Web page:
On Tuesday of this week, Dr. Ben Carson had an article in the Washington Times entitled “A problem bigger than Ferguson” (http://www.washingtontimes.com/news/2014/aug/26/carson-a-problem-bigger-than-ferguson/).  It was an almost flawless column, which delved wisely into the real reasons behind why there are “so many young black men in the streets of America with defiant attitudes that frequently lead to incarceration or death…Could it be that a large number of them grow up without a father figure to teach them how to relate to authority and teach them the meaning of personal responsibility?”

I said ALMOST flawless, because it all kind of fell apart in the very last paragraph.  If only he would have stopped before moving on to the part that will certainly raise eyebrows among GOP base voters, who know and embrace the purpose of the Constitution, which is to limit government in favor of individual liberty.

in that last paragraph, Carson writes that once we get our economy back on track, “we should devote some of the tax revenues generated to child care facilities, which will allow many of those unwed mothers to get their General Education Development or higher degree and become self-supporting. There are also a number of programs across the nation that offer free classes that teach social and job skills, which will give many of the young men some different options. We must concentrate on these kinds of programs, because we cannot afford to lose large segments of our society to despair and underachievement in an increasingly competitive world.”

Anyone familiar with the purpose of the Constitution recognizes immediately what’s wrong with the above.  The enumerated powers list the very few things the federal government is required to do – which are also the only things the federal government is allowed to do.  The default position of the government is an absence of power, as it is not permitted to do anything at all that’s not specifically enumerated.  Spending tax dollars on child care, education, teaching social/job skills, and the like are not among the enumerated powers…so they are strictly prohibited, by virtue of that omission.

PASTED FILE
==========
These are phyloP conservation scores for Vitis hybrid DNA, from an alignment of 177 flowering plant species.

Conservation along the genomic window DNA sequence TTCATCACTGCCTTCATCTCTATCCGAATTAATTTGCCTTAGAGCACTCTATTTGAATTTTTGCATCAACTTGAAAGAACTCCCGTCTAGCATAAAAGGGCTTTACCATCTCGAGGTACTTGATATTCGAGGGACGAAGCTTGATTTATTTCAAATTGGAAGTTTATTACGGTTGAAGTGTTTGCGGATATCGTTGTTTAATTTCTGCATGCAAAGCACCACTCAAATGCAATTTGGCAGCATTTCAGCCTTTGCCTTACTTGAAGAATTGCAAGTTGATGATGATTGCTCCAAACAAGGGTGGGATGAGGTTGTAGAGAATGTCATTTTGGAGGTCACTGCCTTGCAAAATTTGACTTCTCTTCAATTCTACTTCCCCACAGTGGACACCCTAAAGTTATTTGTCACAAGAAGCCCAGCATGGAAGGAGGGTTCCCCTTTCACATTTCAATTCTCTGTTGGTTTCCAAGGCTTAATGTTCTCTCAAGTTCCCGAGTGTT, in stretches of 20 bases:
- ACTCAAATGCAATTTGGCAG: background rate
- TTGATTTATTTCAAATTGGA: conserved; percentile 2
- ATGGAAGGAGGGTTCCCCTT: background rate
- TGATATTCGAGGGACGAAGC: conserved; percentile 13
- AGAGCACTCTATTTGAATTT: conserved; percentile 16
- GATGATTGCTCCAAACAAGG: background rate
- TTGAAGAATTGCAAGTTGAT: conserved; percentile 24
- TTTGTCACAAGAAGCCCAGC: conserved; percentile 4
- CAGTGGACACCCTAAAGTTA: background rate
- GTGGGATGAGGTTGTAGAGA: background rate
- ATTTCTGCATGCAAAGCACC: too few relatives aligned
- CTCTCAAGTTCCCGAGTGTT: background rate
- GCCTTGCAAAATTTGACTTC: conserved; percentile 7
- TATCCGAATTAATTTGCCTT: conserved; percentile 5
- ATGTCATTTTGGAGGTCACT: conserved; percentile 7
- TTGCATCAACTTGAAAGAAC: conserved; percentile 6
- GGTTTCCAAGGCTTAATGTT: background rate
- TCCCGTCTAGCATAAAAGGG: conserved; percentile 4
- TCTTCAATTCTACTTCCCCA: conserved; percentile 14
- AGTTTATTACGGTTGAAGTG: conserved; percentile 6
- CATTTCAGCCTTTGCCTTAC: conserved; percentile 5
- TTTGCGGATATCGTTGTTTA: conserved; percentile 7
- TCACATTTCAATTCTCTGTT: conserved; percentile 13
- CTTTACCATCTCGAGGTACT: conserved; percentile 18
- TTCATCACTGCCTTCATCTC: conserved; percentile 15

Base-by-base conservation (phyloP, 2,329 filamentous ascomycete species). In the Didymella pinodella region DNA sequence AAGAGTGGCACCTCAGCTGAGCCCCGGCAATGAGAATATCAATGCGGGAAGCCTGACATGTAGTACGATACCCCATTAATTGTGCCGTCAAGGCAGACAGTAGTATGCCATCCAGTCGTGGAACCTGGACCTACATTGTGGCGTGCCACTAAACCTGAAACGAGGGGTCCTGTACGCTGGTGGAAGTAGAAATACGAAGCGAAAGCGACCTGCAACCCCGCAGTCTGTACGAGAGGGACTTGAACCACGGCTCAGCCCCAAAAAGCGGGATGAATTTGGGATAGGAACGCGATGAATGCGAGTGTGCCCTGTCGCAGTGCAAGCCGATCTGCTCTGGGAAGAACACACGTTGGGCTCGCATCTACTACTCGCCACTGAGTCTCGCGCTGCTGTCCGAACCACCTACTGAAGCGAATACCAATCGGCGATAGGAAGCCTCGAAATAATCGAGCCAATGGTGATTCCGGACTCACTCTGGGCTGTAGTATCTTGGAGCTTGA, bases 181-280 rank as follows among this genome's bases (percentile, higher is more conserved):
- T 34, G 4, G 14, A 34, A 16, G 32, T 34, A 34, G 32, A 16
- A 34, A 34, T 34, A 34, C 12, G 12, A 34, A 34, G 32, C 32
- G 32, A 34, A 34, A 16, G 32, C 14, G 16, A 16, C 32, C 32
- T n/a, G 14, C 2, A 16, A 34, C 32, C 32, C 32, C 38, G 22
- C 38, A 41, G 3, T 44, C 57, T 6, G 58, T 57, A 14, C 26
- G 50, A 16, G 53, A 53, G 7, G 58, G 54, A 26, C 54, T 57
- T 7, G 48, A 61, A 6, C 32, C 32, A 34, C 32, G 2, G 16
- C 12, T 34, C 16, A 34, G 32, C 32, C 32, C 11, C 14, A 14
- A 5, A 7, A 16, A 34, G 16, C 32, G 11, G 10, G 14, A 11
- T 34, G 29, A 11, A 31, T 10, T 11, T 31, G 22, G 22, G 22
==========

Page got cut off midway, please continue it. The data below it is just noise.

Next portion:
Never mind the fact that these programs Carson calls for spending tax revenues on are simply more of the same nonsense that has led to the problem he rightly recognized: too many young black men without fathers.  It is just these sort of “well-intentioned” programs that metastasize into ever larger and more harmful budget-busting entitlements.  And anyone who dares to question the efficacy or efficiency of any of those programs is demonized as cruel and heartless, uncompassionate and uncaring.

But I ask you: What is compassionate about taking money BY FORCE from one person who’s earned it and giving it to someone else who hasn’t?  Funding these types of programs that Carson espoused is indeed a good idea, and a noble cause.  Using tax revenues to accomplish that funding is not.  It is a violation of personal property rights and of the strict limits placed on government via the enumerated powers.  Any such funding is perfectly fine as long as it’s done via completely voluntary charity, and not through government confiscation and redistribution of money.

Instead of looking for even more unconstitutional social programs on which to spend collected tax dollars – which will only serve to exacerbate the very problems Carson rightly identified – we should instead be exploring ways to get rid of the already existing ones in place.


— Embrace The Debate
   Twitter: @embracethedeb8

Leave a Reply

Fill in your details below or click an icon to log in:

WordPress.com Logo

You are commenting using your WordPress.com account. Log Out /  Change )

Twitter picture

You are commenting using your Twitter account. Log Out /  Change )

Facebook photo

You are commenting using your Facebook account. Log Out /  Change )

Connecting to %s